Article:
It has never been clear to me why licensing cars and drivers have to be government functions in the first place. You don’t need a license to operate a computer, carry a cellphone, purchase a chainsaw, or have a child. It’s hardly self-evident that driving must be treated differently.

But if driver’s licenses do have to be renewed, let’s at least turn the job over to the private sector, where comparable functions are performed, glitch-free, billions of times a year. No one should have to sit around for hours, waiting for bureaucrats to renew a driver’s license. For government clerks, who face no competition and worry about no bottom line, getting you in and out quickly will never be a priority. Put private vendors in charge, and those long lines will vanish.

Site to see

Amid the internet’s vast ocean of drivel, some websites are alluring islands of knowledge and discovery. Each week, in “Site to See,” I call attention to one of these online treasures.

This week’s site is Ask the Past [URL: http://askthepast.blogspot.com/], a quirky weblog that intermittently posts advice gleaned from antique books and offers it helpfully for readers in the present. The proprietress of the site is Elizabeth Archibald, a professor of English at Durham University who specializes in medieval romance and the classical literature of the Middle Ages.

The recommendations and counsel Archibald harvests from old texts are extremely entertaining and eclectic. A few examples: “How to Choose Tinted Glasses” is drawn from a 1653 work called “Mathematicall Recreations.” “How to Dress Warmly” comes from a letter written in 1315 by a physician in Valencia to his sons. Martino da Como’s 1465 work “Liber de arte coquinaria” details “How to Serve a Flaming Bird” (the bird in question being a peacock). And from Jacques Guillemeau, writing in “Child-birth, or, the Happy Deliverie of Women” in 1612, practical advice for new parents: “How to Change A Diaper.”

One very short entry, from 1651, is titled “How to Interpret Small Hands.” It is taken from “The Book of Palmistrie and Physiognomy” by Johannes ab Indagine. It reads, in its entirety:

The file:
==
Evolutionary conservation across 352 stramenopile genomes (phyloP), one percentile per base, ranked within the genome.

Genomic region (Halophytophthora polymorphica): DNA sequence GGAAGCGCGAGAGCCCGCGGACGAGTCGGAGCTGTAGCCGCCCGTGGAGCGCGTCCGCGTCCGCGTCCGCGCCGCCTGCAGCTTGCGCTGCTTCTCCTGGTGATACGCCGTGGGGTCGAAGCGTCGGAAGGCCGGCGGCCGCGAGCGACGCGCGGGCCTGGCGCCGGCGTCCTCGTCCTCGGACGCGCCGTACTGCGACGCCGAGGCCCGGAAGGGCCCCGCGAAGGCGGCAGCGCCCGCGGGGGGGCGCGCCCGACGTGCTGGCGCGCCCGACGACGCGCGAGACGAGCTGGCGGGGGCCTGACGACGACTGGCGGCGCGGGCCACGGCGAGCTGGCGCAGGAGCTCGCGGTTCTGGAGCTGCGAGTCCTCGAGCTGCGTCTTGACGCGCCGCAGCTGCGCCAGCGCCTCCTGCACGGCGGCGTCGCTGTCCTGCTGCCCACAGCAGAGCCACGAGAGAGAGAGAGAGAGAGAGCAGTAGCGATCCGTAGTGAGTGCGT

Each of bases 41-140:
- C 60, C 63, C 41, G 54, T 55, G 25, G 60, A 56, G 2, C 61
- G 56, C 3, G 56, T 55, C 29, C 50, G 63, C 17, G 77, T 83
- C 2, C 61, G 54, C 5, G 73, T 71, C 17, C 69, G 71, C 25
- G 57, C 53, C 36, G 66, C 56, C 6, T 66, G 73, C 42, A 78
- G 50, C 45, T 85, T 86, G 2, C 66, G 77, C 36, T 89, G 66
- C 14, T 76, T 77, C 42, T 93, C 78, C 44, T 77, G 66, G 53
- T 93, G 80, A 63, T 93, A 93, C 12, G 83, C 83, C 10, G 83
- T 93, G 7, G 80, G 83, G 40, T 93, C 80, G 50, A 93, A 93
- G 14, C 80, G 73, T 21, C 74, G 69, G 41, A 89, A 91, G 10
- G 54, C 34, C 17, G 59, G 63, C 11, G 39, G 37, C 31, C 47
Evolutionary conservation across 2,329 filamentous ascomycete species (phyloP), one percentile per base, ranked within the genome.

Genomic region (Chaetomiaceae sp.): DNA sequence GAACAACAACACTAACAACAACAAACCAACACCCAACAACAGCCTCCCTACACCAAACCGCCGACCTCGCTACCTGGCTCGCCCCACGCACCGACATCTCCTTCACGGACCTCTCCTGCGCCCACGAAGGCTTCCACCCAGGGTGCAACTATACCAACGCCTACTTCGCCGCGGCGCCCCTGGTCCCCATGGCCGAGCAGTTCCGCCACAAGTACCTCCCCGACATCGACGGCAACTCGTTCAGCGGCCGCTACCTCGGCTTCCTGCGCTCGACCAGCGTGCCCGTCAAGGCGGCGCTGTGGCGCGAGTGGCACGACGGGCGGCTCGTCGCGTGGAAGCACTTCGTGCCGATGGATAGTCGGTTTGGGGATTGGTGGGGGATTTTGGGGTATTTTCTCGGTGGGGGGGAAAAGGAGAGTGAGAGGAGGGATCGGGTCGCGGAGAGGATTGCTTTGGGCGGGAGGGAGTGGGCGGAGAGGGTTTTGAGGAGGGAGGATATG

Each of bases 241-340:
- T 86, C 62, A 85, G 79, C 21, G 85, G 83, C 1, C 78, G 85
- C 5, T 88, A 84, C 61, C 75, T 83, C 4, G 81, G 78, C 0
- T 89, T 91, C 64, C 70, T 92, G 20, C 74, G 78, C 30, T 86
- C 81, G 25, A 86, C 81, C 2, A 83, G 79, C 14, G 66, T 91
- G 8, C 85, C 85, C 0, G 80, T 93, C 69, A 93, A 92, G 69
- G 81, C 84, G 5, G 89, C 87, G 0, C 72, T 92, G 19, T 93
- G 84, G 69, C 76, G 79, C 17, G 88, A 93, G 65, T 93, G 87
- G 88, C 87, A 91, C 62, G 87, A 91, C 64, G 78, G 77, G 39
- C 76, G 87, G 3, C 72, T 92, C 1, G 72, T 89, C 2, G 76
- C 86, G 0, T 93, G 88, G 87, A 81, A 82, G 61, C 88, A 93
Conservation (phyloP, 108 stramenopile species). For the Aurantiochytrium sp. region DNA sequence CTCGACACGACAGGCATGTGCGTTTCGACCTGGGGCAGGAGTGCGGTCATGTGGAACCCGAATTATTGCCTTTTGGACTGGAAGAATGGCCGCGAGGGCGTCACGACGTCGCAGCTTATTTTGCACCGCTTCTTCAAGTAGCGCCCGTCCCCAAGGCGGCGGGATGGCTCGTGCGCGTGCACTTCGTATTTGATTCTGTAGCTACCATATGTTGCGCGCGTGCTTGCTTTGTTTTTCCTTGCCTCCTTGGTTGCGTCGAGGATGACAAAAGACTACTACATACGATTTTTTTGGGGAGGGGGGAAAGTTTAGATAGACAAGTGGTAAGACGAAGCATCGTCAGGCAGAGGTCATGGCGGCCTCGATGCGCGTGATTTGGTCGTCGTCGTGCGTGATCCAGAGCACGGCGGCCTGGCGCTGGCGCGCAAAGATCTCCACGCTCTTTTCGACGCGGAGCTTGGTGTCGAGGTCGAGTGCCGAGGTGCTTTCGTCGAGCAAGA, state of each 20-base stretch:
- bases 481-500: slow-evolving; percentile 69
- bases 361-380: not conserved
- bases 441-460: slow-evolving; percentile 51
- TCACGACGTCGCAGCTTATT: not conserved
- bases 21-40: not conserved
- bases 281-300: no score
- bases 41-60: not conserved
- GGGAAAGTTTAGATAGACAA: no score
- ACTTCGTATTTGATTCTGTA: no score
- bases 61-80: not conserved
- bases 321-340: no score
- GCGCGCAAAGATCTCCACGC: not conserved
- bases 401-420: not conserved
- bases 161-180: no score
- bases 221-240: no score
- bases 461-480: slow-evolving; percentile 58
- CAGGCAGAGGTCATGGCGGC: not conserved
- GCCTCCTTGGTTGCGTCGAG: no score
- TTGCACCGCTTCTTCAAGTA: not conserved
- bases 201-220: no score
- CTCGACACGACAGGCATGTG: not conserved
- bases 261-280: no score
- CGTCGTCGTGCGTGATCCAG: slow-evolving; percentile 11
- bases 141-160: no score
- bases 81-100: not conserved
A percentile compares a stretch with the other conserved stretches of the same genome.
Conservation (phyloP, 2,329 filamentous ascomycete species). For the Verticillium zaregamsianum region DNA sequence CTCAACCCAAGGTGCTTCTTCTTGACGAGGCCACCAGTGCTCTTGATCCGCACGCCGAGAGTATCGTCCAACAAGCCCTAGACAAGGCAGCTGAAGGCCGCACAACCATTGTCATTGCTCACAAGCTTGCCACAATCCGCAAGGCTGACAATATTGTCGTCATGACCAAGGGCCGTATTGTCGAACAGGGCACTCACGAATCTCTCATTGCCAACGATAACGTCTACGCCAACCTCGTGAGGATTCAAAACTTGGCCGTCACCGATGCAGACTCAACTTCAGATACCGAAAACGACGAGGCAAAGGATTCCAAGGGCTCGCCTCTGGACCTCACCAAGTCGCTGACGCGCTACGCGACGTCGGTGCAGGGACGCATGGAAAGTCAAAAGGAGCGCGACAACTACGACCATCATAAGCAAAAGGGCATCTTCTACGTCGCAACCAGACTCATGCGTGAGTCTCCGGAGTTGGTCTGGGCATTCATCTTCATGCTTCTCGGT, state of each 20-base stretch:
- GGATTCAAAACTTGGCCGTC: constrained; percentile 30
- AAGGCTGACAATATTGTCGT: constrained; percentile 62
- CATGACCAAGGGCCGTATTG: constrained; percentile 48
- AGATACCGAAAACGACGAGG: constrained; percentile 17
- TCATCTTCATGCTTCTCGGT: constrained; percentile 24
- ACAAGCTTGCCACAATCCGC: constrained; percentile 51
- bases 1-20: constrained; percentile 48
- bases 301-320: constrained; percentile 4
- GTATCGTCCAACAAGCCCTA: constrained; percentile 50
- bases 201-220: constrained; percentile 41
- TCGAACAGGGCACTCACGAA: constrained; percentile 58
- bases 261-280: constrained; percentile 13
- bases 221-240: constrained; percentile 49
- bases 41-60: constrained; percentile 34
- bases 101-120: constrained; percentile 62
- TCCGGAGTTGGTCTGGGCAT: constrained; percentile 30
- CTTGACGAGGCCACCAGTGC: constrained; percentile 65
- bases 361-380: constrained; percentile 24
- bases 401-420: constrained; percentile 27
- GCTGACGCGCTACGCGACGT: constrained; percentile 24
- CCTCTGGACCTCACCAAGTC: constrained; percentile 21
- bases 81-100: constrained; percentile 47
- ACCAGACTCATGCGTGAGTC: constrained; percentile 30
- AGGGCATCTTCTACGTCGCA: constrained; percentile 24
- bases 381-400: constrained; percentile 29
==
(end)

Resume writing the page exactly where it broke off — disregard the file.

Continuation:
The hands very short, doth signifie a gross and rude person: fat and fleshie, with the finger likewise, inclined to theft. Small hands, crafty men.

Apparently there were short-fingered vulgarians in olden times, too.

Recommend a website for this feature! Send me the link and a short description (jeff.jacoby@globe.com), and put “Site to See” in the subject line.

ICYMI

My column last Wednesday was about the Supreme Court’s 7-2 decision in favor of Jack Phillips, the wedding-cake baker in Colorado. The justices — in an opinion written by Justice Anthony Kennedy, author of the landmark Obergefell opinion legalizing same-sex marriage — held that the state of Colorado had treated Phillips unjustly, since the officials who adjudicated the baker’s case were plainly hostile to his religious convictions. Though the decision was reached on narrow grounds, it nevertheless delivered an important message: Just as the court will not let government abuse gay couples, neither will it permit the state to mistreat religious believers.

The last line

“Bury me in the sea; it has been my home, and I love it. But will not someone set up a stone for my memory at Fort Adams or at Orleans, that my disgrace may not be more than I ought to bear? Say on it:

‘In Memory of

PHILIP NOLAN,

Lieutenant in the Army of the United States.

He loved his country as no other man has loved her; but no man deserved less at her hands.’”

— Edward Everett Hale, “The Man Without a Country” (1863)

Jeff Jacoby can be reached at jacoby@globe.com. Follow him on Twitter @jeff_jacoby.